It's been called "undemocratic," "a relic," and worse. Every fifty years or so, a movement gets underway to eviscerate or eliminate it -- one of the creakiest compromises that emerged from our Constitutional Convention in 1788.

I refer to the Electoral College -- that inelegant, less-than-perfect, but ultimately useful device by which we actually elect our presidents. Over the years, more than thirty constitutional amendments have been introduced in Congress to gut the college or eliminate it entirely. None have ever passed the legislature and been sent to the states for ratification.

A few states have taken it upon themselves to circumvent the Electoral College by joining what has come to be known as the National Popular Vote Interstate Compact, where no matter the vote for president in their own states, they will apportion electoral votes based on the national popular vote totals. Massachusetts is the latest state to join this Compact, but it is unclear whether it would actually pass constitutional muster if challenged.

Arguments in favor of the compact are compelling. Isn't it always better to have the people choose the president directly? In a nation as much in love with liberty as the United States, such an argument resonates powerfully. Other arguments are equally worthy: such a compact would prevent chaos in very close elections; it would take the focus of elections off the large swing states and thus empower smaller states; and the compact may open the door to more serious third party challenges, thus broadening participation.

But there are two powerful reasons for maintaining the current system. First, as conservatives, we favor tradition -- especially when it can't be proved that changing the rules would make the system better. For every argument in favor of deep-sixing the Electoral College, there are counterarguments which reveal some of the unintended consequences that would arise if we were to abandon the College and consign the Founders' wisdom to the dustbin of history.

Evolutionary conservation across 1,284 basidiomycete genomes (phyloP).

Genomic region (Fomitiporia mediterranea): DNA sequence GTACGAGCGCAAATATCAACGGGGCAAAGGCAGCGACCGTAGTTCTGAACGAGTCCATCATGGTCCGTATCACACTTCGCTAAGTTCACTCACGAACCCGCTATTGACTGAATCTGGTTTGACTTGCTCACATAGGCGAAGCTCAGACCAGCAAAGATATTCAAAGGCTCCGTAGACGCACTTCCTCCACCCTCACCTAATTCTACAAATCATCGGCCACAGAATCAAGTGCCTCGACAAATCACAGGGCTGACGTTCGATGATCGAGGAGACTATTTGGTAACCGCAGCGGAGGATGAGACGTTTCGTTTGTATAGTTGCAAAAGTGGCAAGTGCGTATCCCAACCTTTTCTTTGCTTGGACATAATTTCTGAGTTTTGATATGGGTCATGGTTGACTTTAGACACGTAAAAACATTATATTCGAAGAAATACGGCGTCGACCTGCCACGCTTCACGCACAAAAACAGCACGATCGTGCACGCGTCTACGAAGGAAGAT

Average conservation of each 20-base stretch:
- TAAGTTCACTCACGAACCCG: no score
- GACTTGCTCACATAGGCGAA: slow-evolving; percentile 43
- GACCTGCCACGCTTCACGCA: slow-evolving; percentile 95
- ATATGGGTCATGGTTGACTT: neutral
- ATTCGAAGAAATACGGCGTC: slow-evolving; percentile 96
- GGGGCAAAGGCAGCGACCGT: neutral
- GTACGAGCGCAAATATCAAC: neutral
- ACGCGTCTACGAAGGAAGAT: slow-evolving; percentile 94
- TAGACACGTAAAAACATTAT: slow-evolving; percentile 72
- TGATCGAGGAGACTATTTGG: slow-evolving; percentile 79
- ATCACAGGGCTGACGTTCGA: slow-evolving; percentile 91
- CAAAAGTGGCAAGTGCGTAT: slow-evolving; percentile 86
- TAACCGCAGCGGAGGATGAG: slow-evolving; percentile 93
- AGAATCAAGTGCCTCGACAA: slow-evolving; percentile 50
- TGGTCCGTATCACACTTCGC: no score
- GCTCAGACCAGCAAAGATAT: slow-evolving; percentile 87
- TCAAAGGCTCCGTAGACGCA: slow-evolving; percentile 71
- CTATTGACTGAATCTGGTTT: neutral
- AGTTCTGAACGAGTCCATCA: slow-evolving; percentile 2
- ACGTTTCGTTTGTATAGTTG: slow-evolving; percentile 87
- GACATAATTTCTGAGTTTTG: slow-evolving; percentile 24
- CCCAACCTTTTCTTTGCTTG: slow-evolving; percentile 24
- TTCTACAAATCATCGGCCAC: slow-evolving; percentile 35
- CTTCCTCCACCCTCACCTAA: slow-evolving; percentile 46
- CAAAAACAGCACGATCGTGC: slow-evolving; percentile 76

The original intent of the College was to keep the decision for president entirely out of the hands of citizens and place it in the hands of "wise men," who would presumably act in the national interest in choosing a president rather than base the choice on the selfish interests of the rabble. The Electoral College was amended in 1804 to reflect the emergence of political parties, and states mostly settled on a "winner take all" formula for choosing electors.

This boosted the influence of states in national elections by forcing candidates to run campaigns that reflected the federal nature of our republic. The early divisions of big state vs. small state in the country were augmented by urban vs. rural, west vs. east, north vs. south, and agriculture vs. manufacturing divisions which a candidate for president had to address if he were to be successful.

The magic formula to reach a majority of the Electoral College votes, therefore, was a test of the broadest possible appeal of a candidate. It guaranteed that no region, no interest would be slighted by a candidate who did so at the risk of alienating key groups and losing precious Electoral College votes in the process. Rural voters from North and South, urban voters from the coast and the interior were lumped together, and specific appeals were tailored to win them over.

The other major reason to maintain the Electoral College is that it confirms the federal nature of the United States government. It is not surprising that the impetus for the compact is coming from heavily Democratic states. Direct election of a president would place a premium on wholesale politics. In the 2008 election, Barack Obama took nine of the ten largest states, running up huge majorities in the popular vote in states like California, Massachusetts, New York, Illinois, and Michigan. In a race decided by the popular vote, the Republican would be at a distinct disadvantage in that he would be forced to run a defensive campaign, trying to cut into the Democrat's huge advantage in coastal and heavily urbanized areas while defending turf in far less populous regions. The disparity would mean that the Republican would spend far more per vote than the Democrat.

And there is something to be said for the charm of presidential campaigns as they are currently run. True, swing states like Ohio and Florida get an inordinate amount of attention from candidates. But would smaller states receive more stroking from candidates if we were to switch to a popular vote model? I can't imagine it. In a close election like 2004, John Kerry and George Bush crisscrossed the country in those final days, hitting smaller states like New Mexico, Nevada, North Carolina, and Washington, in addition to the larger markets, fighting for each and every electoral vote. I doubt very much whether that scenario would play out in a direct election scenario, as it would be more efficient and prudent to appear in states with the largest TV markets to maximize the effort to win as many votes as possible.

The argument for or against the Electoral College is a close one. But in the end, bowing to the wisdom of the Founders has rarely steered us wrong through the centuries. In this, as in most things, their prescience in doing what was best for succeeding generations of Americans has been born out with great success.

Rick Moran is blog editor of American Thinker and proprietor of RightWing Nuthouse.